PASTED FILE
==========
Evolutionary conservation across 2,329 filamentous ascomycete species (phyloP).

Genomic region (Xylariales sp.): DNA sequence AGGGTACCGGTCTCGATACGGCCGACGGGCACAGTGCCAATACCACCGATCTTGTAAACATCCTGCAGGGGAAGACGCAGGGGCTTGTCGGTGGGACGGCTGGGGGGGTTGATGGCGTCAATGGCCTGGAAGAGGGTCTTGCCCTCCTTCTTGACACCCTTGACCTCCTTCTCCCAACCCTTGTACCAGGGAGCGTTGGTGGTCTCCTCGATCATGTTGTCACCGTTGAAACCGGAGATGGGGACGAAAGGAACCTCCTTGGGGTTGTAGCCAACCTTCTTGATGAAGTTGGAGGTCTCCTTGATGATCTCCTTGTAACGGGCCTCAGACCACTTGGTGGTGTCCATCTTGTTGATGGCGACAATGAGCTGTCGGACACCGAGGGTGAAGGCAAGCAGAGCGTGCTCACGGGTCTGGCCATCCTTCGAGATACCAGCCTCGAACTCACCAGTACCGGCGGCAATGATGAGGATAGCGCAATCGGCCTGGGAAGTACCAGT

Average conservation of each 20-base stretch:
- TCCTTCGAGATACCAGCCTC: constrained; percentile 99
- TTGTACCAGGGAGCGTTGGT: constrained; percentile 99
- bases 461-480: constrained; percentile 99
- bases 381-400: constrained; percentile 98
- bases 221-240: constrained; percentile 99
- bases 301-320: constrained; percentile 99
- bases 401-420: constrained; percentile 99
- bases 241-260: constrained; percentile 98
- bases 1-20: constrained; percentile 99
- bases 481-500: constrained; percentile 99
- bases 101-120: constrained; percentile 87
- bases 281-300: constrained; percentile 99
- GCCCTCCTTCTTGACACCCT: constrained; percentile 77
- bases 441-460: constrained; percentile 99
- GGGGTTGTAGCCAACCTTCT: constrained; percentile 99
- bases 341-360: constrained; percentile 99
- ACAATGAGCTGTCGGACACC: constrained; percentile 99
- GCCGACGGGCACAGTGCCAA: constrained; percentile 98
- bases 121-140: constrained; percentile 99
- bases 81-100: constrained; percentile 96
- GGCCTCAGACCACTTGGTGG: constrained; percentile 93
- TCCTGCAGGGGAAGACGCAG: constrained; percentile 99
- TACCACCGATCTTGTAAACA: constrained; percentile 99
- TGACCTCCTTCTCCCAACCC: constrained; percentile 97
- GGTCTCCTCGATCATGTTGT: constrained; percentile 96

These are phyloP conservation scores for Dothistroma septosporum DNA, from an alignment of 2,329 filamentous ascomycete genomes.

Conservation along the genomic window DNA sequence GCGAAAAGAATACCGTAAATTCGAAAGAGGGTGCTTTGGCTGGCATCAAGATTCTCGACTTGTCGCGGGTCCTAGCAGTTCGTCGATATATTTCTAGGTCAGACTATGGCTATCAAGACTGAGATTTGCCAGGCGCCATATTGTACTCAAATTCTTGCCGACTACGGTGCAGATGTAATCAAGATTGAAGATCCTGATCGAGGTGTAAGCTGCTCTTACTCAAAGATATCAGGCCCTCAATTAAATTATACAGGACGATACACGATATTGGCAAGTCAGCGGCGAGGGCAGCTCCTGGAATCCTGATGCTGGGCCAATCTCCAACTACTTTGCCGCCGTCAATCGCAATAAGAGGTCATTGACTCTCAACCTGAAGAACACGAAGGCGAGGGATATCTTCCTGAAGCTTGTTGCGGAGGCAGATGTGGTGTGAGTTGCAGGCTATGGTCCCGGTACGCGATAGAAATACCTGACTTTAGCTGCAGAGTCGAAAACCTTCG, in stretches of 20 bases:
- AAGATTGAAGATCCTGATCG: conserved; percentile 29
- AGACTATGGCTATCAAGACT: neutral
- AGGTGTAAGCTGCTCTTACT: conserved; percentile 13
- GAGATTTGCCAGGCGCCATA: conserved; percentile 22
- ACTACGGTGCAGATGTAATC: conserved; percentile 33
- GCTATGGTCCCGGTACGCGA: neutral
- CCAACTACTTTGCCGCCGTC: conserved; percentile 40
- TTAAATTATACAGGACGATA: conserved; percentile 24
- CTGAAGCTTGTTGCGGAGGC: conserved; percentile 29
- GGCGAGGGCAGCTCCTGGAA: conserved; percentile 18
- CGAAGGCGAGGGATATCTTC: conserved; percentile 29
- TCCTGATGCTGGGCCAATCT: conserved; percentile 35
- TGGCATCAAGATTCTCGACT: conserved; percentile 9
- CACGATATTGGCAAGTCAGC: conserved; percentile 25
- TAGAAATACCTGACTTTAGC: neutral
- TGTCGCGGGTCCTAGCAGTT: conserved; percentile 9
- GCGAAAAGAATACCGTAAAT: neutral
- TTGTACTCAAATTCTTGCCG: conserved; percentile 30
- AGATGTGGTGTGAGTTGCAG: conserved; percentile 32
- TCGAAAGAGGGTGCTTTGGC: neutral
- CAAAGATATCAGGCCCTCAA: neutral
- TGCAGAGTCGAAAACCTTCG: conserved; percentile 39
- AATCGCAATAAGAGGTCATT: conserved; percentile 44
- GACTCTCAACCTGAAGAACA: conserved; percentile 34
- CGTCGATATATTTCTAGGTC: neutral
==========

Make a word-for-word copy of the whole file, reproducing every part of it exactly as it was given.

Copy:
Evolutionary conservation across 2,329 filamentous ascomycete species (phyloP).

Genomic region (Xylariales sp.): DNA sequence AGGGTACCGGTCTCGATACGGCCGACGGGCACAGTGCCAATACCACCGATCTTGTAAACATCCTGCAGGGGAAGACGCAGGGGCTTGTCGGTGGGACGGCTGGGGGGGTTGATGGCGTCAATGGCCTGGAAGAGGGTCTTGCCCTCCTTCTTGACACCCTTGACCTCCTTCTCCCAACCCTTGTACCAGGGAGCGTTGGTGGTCTCCTCGATCATGTTGTCACCGTTGAAACCGGAGATGGGGACGAAAGGAACCTCCTTGGGGTTGTAGCCAACCTTCTTGATGAAGTTGGAGGTCTCCTTGATGATCTCCTTGTAACGGGCCTCAGACCACTTGGTGGTGTCCATCTTGTTGATGGCGACAATGAGCTGTCGGACACCGAGGGTGAAGGCAAGCAGAGCGTGCTCACGGGTCTGGCCATCCTTCGAGATACCAGCCTCGAACTCACCAGTACCGGCGGCAATGATGAGGATAGCGCAATCGGCCTGGGAAGTACCAGT

Average conservation of each 20-base stretch:
- TCCTTCGAGATACCAGCCTC: constrained; percentile 99
- TTGTACCAGGGAGCGTTGGT: constrained; percentile 99
- bases 461-480: constrained; percentile 99
- bases 381-400: constrained; percentile 98
- bases 221-240: constrained; percentile 99
- bases 301-320: constrained; percentile 99
- bases 401-420: constrained; percentile 99
- bases 241-260: constrained; percentile 98
- bases 1-20: constrained; percentile 99
- bases 481-500: constrained; percentile 99
- bases 101-120: constrained; percentile 87
- bases 281-300: constrained; percentile 99
- GCCCTCCTTCTTGACACCCT: constrained; percentile 77
- bases 441-460: constrained; percentile 99
- GGGGTTGTAGCCAACCTTCT: constrained; percentile 99
- bases 341-360: constrained; percentile 99
- ACAATGAGCTGTCGGACACC: constrained; percentile 99
- GCCGACGGGCACAGTGCCAA: constrained; percentile 98
- bases 121-140: constrained; percentile 99
- bases 81-100: constrained; percentile 96
- GGCCTCAGACCACTTGGTGG: constrained; percentile 93
- TCCTGCAGGGGAAGACGCAG: constrained; percentile 99
- TACCACCGATCTTGTAAACA: constrained; percentile 99
- TGACCTCCTTCTCCCAACCC: constrained; percentile 97
- GGTCTCCTCGATCATGTTGT: constrained; percentile 96

These are phyloP conservation scores for Dothistroma septosporum DNA, from an alignment of 2,329 filamentous ascomycete genomes.

Conservation along the genomic window DNA sequence GCGAAAAGAATACCGTAAATTCGAAAGAGGGTGCTTTGGCTGGCATCAAGATTCTCGACTTGTCGCGGGTCCTAGCAGTTCGTCGATATATTTCTAGGTCAGACTATGGCTATCAAGACTGAGATTTGCCAGGCGCCATATTGTACTCAAATTCTTGCCGACTACGGTGCAGATGTAATCAAGATTGAAGATCCTGATCGAGGTGTAAGCTGCTCTTACTCAAAGATATCAGGCCCTCAATTAAATTATACAGGACGATACACGATATTGGCAAGTCAGCGGCGAGGGCAGCTCCTGGAATCCTGATGCTGGGCCAATCTCCAACTACTTTGCCGCCGTCAATCGCAATAAGAGGTCATTGACTCTCAACCTGAAGAACACGAAGGCGAGGGATATCTTCCTGAAGCTTGTTGCGGAGGCAGATGTGGTGTGAGTTGCAGGCTATGGTCCCGGTACGCGATAGAAATACCTGACTTTAGCTGCAGAGTCGAAAACCTTCG, in stretches of 20 bases:
- AAGATTGAAGATCCTGATCG: conserved; percentile 29
- AGACTATGGCTATCAAGACT: neutral
- AGGTGTAAGCTGCTCTTACT: conserved; percentile 13
- GAGATTTGCCAGGCGCCATA: conserved; percentile 22
- ACTACGGTGCAGATGTAATC: conserved; percentile 33
- GCTATGGTCCCGGTACGCGA: neutral
- CCAACTACTTTGCCGCCGTC: conserved; percentile 40
- TTAAATTATACAGGACGATA: conserved; percentile 24
- CTGAAGCTTGTTGCGGAGGC: conserved; percentile 29
- GGCGAGGGCAGCTCCTGGAA: conserved; percentile 18
- CGAAGGCGAGGGATATCTTC: conserved; percentile 29
- TCCTGATGCTGGGCCAATCT: conserved; percentile 35
- TGGCATCAAGATTCTCGACT: conserved; percentile 9
- CACGATATTGGCAAGTCAGC: conserved; percentile 25
- TAGAAATACCTGACTTTAGC: neutral
- TGTCGCGGGTCCTAGCAGTT: conserved; percentile 9
- GCGAAAAGAATACCGTAAAT: neutral
- TTGTACTCAAATTCTTGCCG: conserved; percentile 30
- AGATGTGGTGTGAGTTGCAG: conserved; percentile 32
- TCGAAAGAGGGTGCTTTGGC: neutral
- CAAAGATATCAGGCCCTCAA: neutral
- TGCAGAGTCGAAAACCTTCG: conserved; percentile 39
- AATCGCAATAAGAGGTCATT: conserved; percentile 44
- GACTCTCAACCTGAAGAACA: conserved; percentile 34
- CGTCGATATATTTCTAGGTC: neutral